On Tue, 2007-11-27 at 16:46 +0900, John Summerfield wrote:
Ed Greshko wrote:
Mail List wrote:
Run half. You eliminate one half immediately.
Enable to okay part, and half the other. Repeat until done.
This is why I do not do automatic updates, ever. I've been saying since
RHN was introduced, back around Valhalla's time, it was a bad idea.
Automatic downloading is good. I like to see what changes, and what's
proposed to change. Even security fixes aren't necessarily urgent.
I think that today the issues surrounding security might make them more
urgent than in times past.
Things like worms and DNS attacks make vulnerable systems a liability to
everyone on the network, excluding only those folks where a firewall
might mitigate such attacks, assuming that the firewall is setup to
properly eliminate such hacks. Otherwise the common user should
probably rely upon security updates daily, to protect not only
themselves, but everyone else as well.
Worms only affect those with Internet-facing servers. I've not heard of
any DNS attacks for some time, but AFAIK the only DNS server I run that
could be affected is also Internet-facing. Others could conceivably be
corrupted by other DNS servers, but they only refer to official servers
or those of my IAP.
In my case at herakles.homelinux.org, I run CentOS4, with Apache, smtp,
imap, openvpn, imap and ssh open to the world. I regularly update my
firewall to block ssh and smtp from locations that offend me, and
typically block the entire network block (saves time sanitizing China)
as revealed by whois. ssh is further constrained to a low connexion rate.
That is to say, I only have a few services that could be cracked by the
ungodly. If they get into one of those, they next have to contend with
They need root access if they want to install their own servers, not
because it's difficult to _install_ the software, but they need to turn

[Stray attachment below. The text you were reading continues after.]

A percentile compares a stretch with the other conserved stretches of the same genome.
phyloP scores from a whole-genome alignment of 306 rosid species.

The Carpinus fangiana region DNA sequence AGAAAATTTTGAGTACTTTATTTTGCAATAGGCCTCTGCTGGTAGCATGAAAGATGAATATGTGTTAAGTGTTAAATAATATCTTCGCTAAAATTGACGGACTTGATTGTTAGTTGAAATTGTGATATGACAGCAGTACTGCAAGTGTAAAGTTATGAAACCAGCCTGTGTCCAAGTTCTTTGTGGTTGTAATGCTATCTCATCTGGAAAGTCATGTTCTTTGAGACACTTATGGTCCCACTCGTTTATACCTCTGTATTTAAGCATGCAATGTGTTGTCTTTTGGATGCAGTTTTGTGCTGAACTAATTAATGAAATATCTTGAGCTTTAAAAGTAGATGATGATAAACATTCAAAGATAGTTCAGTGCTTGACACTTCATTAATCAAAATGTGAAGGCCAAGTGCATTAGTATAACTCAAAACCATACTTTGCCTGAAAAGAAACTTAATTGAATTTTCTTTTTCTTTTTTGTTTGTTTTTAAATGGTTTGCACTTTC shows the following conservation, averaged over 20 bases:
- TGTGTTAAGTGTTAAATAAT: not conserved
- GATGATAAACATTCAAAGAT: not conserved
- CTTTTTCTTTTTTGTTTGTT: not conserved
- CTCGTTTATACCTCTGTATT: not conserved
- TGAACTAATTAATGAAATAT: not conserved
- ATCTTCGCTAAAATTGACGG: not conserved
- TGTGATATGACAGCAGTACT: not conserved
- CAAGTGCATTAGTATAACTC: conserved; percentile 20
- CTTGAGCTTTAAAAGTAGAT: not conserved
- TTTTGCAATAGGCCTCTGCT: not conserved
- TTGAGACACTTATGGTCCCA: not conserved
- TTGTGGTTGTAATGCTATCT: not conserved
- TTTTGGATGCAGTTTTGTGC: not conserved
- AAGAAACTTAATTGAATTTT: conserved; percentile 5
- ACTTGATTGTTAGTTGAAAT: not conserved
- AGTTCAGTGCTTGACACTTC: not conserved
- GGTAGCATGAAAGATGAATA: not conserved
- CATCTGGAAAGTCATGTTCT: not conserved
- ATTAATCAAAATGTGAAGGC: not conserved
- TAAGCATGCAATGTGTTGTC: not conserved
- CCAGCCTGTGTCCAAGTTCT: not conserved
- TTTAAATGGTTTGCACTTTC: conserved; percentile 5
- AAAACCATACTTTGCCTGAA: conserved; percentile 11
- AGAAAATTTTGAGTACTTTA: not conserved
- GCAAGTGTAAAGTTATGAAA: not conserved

off the firewall to send packets on unexpected ports, the firewall
limits traffic in all directions.
I'm sure my system's not entirely impenetrable, but for sure it's
difficult, and not worth the trouble just to extend a botnet.
An additional point is that, on systems I control, the list of users is
limited to Mr & Mrs S, and the latter finds email and web browsing a
challenge, and google is beyond human comprehension.
I'm probably at about one extreme of the range of home users. The other
is the person who plugs in an (say) ADSL router following instructions
and running no services. They aren't in urgent need of security fixes
It seems to me the greatest danger to Linux systems belonging to most
people here is the updates we receive, and that's particularly true for
consumer-grade Linux - Fedora, Ubuntu (long life maybe excepted), OpenSUSE.
The best countermeasure I know is to review the list of fixes before
applying them. If something breaks, at least I know what has changed.
Looking at installed packages on my server (which does have a desktop),
I see updates to kernels (twice), httpd, perl, bind, mod-ssl,
cyrus-sasl-plain that _might_ be prone to attack from the Internet.
since the end of July, when there was a great mass of changes - probably
the latest dot-release.
kernel - changes were for broken device drivers, irrelevant to me, and
to autofs which is not internet-facing.
perl - changelog entries insufficient
cyrus-sasl-plain - hard to say, may have been vuln to DoS
httpd - cosmetic
mod-ssl cosmetic + CVE-2007-3304.
bind* - cryptography problem, not relevant to me
So there's nothing in the past few months, there have been no essential
updates to my server. Why should I take a risk any of them by allowing
them on automatically?
oh, I have another Internet-facing server. You cannot send email to
herakles.homelinux.org unless you are at one of the few locations where
my firewall directs traffic to the server that handles that traffic.
My other Linux systems are well-protected behind my firewall and no
urgent need of any updates.
This crashing at 4:00 am may well be the result of an update,
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